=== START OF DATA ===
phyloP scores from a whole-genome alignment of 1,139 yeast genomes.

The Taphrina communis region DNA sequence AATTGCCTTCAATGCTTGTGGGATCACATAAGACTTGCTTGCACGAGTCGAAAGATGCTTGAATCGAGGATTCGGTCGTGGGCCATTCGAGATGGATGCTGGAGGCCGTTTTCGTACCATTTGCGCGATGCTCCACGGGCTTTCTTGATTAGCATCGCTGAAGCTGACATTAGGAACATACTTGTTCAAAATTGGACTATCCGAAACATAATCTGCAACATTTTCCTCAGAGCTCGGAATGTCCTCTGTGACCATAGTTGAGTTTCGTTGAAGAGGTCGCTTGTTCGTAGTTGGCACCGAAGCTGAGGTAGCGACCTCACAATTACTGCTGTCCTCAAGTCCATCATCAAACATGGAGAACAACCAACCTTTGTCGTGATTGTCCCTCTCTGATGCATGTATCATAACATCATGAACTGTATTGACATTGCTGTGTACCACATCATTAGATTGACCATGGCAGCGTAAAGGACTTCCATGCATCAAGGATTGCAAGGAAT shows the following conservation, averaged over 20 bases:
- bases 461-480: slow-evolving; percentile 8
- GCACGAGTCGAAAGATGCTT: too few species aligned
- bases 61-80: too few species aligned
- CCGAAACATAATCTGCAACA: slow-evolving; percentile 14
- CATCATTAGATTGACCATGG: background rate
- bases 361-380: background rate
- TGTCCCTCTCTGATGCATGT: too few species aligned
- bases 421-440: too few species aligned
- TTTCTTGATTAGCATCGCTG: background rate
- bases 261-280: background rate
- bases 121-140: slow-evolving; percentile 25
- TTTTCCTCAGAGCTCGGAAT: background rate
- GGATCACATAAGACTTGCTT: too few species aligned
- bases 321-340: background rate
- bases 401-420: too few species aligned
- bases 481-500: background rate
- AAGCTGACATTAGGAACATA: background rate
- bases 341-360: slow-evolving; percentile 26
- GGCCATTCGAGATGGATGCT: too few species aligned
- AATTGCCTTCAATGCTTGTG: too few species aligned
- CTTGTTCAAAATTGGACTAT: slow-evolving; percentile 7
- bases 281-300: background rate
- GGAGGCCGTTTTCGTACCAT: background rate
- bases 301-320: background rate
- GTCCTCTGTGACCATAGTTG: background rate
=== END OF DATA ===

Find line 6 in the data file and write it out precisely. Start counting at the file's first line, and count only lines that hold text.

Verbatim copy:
- CCGAAACATAATCTGCAACA: slow-evolving; percentile 14